Cindy Lou is lounging on the sofa in front of the television, and Winston, Jewel and Kyosha are out back by the swimming pool, catching a few early afternoon rays.
Barbara Conrad's brood perks up, though, when the doorbell rings. Lunch has arrived. There's nothing like a pound of gourmet chicken- and liver-flavored dog biscuits to get everybody moving.
Cindy Lou, a long-haired Chihuahua with a high-pitched bark, is more interested in Barbara's Free Lunch of pasta chicken salad and chocolate tiramisu, but she knows the odds are she won't be getting a handout.
The first thing any dog learns when it arrives on Barbara's doorstep is a few basic household manners. Table scraps are forbidden, and for a good reason. Beggars might not get their adoption papers filled out.
As head of the foster parent program for Salt Lake City's Humane Society, Barbara has cared for thousands of dogs and cats and numerous guinea pigs, gerbils and rats in 18 years as a volunteer. Almost all of the animals were adopted into good homes after they were housebroken, groomed and trained by Barbara, a big-hearted woman with a wide smile and a T-shirt that reads, "There's Always Room for One More."
That saying could also apply to volunteers, says Barbara, who is looking for more people to take in animals from the shelter until they can be adopted.
"We have about 25 foster parents but need so many more," she says, watching her foster dogs frolic outside her Murray home. "For every animal we adopt out, another is dropped off at the front counter. It's a sad thing to see so many unwanted animals come through that door."
Thanks to Barbara and other foster parents, many of the pets are saved from being euthanized. Almost every day, Barbara visits the Humane Society shelter to see which new animals would make good pets with a little grooming and a few lessons at her "charm school."
"You wish you could save them all," she says, "but there are too many. So the best you can do is have good judgment. You have to ask yourself, 'Which of these animals would somebody want in their family?' "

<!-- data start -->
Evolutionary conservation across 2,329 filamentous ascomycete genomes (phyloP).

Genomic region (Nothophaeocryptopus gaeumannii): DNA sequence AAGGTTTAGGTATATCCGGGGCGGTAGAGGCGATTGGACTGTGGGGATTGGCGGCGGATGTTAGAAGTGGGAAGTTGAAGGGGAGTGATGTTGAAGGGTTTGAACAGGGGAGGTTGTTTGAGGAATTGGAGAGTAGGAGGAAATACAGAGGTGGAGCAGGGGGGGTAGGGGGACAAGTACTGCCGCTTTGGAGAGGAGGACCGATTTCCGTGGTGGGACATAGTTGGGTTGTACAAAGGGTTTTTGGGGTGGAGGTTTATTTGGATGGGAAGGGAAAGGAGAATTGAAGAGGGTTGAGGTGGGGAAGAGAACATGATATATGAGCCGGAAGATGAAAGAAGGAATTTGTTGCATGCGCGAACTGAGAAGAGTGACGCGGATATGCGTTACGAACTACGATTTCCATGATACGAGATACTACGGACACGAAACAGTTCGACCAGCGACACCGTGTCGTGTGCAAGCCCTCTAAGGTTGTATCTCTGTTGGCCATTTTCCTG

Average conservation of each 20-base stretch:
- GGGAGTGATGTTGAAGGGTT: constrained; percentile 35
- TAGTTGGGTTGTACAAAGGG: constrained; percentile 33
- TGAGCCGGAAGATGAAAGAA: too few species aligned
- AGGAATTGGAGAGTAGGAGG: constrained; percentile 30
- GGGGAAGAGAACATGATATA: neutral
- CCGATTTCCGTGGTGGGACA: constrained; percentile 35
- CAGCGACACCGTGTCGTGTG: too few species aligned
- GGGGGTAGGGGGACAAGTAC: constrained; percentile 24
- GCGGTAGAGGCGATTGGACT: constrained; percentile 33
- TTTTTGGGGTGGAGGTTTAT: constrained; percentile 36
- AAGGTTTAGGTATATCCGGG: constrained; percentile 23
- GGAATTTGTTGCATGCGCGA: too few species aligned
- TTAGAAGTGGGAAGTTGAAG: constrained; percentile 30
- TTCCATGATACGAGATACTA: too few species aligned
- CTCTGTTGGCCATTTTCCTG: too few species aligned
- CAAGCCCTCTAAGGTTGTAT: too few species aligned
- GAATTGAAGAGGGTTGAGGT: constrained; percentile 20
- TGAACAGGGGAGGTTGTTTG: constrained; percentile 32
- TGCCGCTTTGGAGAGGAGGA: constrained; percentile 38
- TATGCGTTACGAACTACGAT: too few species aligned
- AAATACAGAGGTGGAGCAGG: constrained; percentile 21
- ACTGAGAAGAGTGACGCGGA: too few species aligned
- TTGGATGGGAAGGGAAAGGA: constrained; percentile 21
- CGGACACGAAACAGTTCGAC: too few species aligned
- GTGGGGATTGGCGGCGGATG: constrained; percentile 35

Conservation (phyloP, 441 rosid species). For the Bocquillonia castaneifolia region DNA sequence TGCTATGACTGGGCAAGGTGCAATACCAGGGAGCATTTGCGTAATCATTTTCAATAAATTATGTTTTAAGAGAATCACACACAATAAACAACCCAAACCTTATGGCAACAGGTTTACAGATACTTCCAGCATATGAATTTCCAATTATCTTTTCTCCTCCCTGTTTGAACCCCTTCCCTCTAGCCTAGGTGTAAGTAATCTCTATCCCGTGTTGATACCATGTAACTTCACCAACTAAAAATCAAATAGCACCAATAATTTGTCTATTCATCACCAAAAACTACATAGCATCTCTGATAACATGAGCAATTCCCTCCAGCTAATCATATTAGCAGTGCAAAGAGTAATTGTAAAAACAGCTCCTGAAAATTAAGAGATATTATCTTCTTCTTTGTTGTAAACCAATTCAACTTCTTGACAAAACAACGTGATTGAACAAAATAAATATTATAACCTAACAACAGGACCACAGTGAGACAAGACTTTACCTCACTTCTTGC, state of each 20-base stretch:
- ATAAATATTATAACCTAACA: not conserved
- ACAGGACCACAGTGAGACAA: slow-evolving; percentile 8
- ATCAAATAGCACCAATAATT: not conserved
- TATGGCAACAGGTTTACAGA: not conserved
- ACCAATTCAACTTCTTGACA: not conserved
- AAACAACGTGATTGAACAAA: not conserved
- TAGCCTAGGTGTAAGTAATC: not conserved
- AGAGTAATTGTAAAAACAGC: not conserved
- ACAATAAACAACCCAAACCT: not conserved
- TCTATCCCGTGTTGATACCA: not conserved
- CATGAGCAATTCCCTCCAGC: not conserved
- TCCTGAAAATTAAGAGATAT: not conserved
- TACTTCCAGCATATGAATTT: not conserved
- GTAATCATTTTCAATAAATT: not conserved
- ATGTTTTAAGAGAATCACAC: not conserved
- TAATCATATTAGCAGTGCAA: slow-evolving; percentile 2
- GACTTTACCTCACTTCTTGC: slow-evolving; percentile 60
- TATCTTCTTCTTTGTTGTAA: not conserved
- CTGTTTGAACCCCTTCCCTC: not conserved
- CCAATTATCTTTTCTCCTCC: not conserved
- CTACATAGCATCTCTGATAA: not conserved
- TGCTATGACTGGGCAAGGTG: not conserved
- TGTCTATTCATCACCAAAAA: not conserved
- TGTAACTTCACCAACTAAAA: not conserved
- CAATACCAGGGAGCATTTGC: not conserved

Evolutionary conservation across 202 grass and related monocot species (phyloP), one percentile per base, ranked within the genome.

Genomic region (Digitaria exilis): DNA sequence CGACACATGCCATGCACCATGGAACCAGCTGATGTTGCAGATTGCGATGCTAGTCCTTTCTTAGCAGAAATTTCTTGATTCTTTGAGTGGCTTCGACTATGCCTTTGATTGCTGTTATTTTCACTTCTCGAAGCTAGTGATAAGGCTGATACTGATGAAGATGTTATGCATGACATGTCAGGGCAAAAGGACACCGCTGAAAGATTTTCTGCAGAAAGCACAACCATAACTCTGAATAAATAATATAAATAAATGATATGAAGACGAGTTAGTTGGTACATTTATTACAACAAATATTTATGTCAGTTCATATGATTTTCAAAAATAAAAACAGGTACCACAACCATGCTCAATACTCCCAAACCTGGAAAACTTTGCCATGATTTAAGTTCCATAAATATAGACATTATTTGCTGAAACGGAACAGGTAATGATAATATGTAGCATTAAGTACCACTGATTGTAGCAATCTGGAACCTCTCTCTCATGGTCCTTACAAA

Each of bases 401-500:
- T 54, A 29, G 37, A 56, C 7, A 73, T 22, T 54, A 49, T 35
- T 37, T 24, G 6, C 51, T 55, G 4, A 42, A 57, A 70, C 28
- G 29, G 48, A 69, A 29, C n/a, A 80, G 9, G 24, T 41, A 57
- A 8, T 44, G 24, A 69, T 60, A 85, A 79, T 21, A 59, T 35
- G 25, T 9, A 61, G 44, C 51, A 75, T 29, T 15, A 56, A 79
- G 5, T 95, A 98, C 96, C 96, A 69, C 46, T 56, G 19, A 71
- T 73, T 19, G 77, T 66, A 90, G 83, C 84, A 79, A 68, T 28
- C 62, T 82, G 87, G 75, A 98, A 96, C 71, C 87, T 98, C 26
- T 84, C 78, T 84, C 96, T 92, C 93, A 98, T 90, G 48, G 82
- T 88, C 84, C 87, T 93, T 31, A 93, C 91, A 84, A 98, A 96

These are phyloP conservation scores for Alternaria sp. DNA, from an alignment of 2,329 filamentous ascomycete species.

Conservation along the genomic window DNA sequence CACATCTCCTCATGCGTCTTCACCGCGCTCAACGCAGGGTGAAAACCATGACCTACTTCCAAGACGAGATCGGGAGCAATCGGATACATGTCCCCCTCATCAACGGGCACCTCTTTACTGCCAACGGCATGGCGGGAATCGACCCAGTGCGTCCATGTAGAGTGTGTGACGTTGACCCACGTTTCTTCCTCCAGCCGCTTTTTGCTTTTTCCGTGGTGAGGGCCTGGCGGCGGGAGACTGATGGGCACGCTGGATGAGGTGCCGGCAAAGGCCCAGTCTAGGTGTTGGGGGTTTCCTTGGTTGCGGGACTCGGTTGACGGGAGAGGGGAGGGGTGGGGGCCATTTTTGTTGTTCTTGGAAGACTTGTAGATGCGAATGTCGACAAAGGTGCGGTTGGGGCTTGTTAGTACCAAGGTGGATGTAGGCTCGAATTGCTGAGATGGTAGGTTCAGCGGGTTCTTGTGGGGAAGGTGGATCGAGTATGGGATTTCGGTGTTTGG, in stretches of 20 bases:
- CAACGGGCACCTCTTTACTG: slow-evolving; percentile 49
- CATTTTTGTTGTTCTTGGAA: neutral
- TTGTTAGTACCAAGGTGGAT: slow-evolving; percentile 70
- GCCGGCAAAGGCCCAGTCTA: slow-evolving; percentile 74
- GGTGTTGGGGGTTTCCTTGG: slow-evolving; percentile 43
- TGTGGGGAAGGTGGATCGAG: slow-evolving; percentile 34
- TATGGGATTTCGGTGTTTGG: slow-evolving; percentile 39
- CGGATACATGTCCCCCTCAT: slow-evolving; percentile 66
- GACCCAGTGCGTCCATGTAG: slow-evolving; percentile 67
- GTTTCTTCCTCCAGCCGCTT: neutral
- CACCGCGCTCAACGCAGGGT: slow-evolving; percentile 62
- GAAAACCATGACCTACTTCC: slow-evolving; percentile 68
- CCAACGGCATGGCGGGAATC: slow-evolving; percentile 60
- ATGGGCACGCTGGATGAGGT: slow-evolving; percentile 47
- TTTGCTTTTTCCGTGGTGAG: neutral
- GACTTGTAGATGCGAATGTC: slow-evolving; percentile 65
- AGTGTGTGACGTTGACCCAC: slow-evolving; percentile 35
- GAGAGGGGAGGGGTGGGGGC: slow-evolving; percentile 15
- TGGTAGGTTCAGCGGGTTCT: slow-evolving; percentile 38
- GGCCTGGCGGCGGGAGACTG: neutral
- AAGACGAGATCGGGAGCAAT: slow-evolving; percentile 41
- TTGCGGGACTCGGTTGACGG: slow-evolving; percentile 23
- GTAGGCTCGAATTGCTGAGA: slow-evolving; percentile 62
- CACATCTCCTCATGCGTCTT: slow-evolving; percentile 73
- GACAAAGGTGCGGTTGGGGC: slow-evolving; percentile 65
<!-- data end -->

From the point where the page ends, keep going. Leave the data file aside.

If a dog or cat shows potential but is sick or needs to be housebroken, Barbara will take the pet home until it's ready to be put up for adoption. Some pets stay a week or two; others are with her for eight or nine months.
"You cry when they go," she says, "and sometimes it breaks your heart. But when they're ready, you have to find them a home. There are too many other animals waiting for a second chance."
Unwanted pets aren't the only ones who benefit from Barbara's generosity. Her two children have never had to beg for a new puppy or kitten. They come home from school never knowing what they'll find curled up on their beds or lounging in the doghouse on the patio.
"They help me walk the dogs and 'pooper-scoop' the yard," says Barbara, "but now that they're teenagers, it's not quite as appealing."
It certainly takes dedication to get up in the middle of the night to feed abandoned kittens with a bottle or clean up after a sick dog. "Fostering is not for everyone," admits Barbara, "but if you love animals, this is a great way to have lots of dogs and cats in your life."
As long as people toss out pets as easily as they would an old pair of shoes, "we'll be here," she says. "Isn't it sad that we're needed at all?"
Anyone interested in becoming a Humane Society foster parent can contact Barbara at 801-261-2919, Ext. 227.
Have a story? Let's hear it over lunch. E-mail your name, phone number and what's on your mind to firstname.lastname@example.org or send a fax to 801-466-2851. You can also write me at the Deseret News, P.O. Box 1257, Salt Lake City, UT 84110.